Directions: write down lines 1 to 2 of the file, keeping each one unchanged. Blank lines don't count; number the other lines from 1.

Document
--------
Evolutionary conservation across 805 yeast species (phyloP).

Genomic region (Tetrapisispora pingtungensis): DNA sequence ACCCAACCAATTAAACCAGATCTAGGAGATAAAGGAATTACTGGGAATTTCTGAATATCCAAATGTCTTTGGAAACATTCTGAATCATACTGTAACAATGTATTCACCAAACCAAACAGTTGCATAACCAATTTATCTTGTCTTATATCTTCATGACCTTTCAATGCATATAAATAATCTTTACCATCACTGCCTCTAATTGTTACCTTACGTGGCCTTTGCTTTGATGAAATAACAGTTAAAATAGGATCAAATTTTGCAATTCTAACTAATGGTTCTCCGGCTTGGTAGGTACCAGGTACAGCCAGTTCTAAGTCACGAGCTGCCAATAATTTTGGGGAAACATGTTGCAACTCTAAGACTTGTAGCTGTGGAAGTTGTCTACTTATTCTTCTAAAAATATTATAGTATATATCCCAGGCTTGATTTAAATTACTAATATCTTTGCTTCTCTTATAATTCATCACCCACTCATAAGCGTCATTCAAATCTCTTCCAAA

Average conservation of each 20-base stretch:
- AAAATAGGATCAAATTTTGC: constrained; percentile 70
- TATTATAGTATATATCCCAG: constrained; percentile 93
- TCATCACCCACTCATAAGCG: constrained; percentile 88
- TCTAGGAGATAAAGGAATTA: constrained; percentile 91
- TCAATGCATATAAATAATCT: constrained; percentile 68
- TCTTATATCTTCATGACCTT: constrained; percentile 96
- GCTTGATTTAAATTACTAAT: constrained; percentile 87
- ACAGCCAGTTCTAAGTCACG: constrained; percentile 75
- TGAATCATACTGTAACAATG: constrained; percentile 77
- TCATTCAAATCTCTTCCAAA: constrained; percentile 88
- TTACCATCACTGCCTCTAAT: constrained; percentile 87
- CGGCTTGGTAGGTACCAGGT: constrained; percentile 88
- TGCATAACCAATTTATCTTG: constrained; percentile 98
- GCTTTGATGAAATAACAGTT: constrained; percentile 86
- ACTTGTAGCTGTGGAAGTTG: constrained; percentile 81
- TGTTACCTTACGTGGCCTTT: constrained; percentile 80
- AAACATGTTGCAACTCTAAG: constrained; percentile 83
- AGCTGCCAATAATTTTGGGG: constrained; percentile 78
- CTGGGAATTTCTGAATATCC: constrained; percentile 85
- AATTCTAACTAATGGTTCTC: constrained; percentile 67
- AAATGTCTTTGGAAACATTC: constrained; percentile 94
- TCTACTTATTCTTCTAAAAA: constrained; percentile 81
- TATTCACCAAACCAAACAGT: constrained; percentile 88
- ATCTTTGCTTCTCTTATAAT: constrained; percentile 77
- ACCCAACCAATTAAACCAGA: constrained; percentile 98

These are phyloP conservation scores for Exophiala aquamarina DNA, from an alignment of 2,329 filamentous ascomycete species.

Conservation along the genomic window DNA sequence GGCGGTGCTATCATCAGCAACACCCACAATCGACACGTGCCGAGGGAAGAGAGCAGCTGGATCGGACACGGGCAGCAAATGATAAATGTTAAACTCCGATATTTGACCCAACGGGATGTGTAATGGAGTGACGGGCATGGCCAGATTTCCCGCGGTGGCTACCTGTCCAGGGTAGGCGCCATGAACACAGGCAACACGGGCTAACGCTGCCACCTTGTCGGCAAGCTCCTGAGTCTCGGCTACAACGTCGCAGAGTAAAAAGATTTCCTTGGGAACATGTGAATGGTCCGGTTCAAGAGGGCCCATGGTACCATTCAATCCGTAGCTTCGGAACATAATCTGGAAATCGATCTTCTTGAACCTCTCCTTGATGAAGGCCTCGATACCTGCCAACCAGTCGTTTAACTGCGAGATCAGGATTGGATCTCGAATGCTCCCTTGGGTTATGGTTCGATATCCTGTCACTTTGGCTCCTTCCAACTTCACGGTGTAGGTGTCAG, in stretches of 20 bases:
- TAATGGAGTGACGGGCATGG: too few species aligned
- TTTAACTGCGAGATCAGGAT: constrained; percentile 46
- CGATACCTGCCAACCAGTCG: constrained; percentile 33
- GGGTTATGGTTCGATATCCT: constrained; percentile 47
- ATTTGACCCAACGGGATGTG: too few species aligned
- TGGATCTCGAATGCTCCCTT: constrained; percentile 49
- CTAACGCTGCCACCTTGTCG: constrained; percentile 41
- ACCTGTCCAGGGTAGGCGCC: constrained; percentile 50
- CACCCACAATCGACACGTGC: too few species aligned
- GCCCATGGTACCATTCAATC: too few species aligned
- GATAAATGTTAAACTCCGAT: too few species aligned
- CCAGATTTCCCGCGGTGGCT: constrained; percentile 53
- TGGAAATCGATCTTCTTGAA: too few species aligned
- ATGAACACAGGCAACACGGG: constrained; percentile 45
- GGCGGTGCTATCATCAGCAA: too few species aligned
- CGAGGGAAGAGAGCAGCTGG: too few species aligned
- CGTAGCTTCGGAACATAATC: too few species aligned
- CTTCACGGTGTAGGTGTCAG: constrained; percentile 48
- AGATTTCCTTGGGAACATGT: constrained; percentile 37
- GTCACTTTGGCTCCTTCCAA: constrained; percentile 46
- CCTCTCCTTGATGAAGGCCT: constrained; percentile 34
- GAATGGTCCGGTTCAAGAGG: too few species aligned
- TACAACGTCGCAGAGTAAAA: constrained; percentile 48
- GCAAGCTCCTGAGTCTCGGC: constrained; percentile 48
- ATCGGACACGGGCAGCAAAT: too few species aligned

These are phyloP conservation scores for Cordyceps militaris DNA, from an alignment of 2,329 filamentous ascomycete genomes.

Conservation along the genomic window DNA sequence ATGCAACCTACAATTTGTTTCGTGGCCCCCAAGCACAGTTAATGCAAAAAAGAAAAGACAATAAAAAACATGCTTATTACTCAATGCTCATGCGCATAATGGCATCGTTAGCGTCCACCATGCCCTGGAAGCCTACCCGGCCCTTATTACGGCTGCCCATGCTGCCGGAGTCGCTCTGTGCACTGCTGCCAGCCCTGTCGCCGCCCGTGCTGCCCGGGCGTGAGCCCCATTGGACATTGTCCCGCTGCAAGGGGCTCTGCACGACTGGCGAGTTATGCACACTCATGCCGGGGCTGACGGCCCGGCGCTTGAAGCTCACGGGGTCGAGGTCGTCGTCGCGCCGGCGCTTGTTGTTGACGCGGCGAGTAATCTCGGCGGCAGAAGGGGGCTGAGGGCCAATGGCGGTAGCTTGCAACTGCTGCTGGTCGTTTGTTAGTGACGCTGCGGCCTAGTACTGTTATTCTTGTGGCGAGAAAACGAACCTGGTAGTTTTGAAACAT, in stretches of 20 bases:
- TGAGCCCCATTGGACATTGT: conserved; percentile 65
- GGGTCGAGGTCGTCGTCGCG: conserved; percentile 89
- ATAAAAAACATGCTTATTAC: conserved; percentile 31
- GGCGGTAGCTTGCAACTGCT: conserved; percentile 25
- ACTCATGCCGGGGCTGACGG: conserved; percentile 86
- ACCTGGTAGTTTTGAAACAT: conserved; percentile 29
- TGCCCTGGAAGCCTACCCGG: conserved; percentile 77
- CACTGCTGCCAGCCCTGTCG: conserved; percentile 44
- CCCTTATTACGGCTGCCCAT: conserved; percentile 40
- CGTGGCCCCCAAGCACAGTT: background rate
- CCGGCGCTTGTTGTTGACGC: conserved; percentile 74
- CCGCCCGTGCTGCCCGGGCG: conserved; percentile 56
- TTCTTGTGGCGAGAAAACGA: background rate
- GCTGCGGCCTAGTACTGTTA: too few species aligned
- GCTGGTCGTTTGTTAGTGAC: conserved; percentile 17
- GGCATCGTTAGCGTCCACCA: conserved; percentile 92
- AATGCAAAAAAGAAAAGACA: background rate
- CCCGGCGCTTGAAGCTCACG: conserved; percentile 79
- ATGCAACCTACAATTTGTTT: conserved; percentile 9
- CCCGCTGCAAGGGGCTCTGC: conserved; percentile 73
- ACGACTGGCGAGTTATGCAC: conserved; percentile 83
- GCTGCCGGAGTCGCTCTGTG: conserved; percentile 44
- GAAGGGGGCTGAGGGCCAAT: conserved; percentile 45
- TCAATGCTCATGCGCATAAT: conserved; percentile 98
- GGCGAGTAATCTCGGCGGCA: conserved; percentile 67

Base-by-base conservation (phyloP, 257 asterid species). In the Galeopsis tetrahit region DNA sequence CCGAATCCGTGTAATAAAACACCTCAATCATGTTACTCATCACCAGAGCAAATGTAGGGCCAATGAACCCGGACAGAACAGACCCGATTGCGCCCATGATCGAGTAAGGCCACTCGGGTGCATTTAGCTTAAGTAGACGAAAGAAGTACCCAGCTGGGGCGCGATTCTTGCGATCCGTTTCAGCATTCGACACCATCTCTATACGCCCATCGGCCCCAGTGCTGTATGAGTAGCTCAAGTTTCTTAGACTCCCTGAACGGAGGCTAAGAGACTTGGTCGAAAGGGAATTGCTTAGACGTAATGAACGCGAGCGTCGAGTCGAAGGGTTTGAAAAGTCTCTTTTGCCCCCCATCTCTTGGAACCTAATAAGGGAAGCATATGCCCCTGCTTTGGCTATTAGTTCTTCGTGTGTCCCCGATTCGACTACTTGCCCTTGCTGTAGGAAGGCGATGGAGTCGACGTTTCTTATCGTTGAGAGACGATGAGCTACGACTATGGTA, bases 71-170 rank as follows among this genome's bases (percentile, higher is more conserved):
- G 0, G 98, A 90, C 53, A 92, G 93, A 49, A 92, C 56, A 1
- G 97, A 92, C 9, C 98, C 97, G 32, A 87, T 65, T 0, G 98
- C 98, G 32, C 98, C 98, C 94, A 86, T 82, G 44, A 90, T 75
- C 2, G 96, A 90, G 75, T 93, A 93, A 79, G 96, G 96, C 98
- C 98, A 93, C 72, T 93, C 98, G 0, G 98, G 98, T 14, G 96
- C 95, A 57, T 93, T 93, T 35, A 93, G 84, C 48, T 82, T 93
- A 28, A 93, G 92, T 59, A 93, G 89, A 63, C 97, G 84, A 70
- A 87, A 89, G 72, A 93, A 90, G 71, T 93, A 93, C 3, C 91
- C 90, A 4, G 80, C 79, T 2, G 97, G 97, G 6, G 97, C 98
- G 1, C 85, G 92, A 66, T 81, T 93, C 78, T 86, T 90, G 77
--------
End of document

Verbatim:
Evolutionary conservation across 805 yeast species (phyloP).

Genomic region (Tetrapisispora pingtungensis): DNA sequence ACCCAACCAATTAAACCAGATCTAGGAGATAAAGGAATTACTGGGAATTTCTGAATATCCAAATGTCTTTGGAAACATTCTGAATCATACTGTAACAATGTATTCACCAAACCAAACAGTTGCATAACCAATTTATCTTGTCTTATATCTTCATGACCTTTCAATGCATATAAATAATCTTTACCATCACTGCCTCTAATTGTTACCTTACGTGGCCTTTGCTTTGATGAAATAACAGTTAAAATAGGATCAAATTTTGCAATTCTAACTAATGGTTCTCCGGCTTGGTAGGTACCAGGTACAGCCAGTTCTAAGTCACGAGCTGCCAATAATTTTGGGGAAACATGTTGCAACTCTAAGACTTGTAGCTGTGGAAGTTGTCTACTTATTCTTCTAAAAATATTATAGTATATATCCCAGGCTTGATTTAAATTACTAATATCTTTGCTTCTCTTATAATTCATCACCCACTCATAAGCGTCATTCAAATCTCTTCCAAA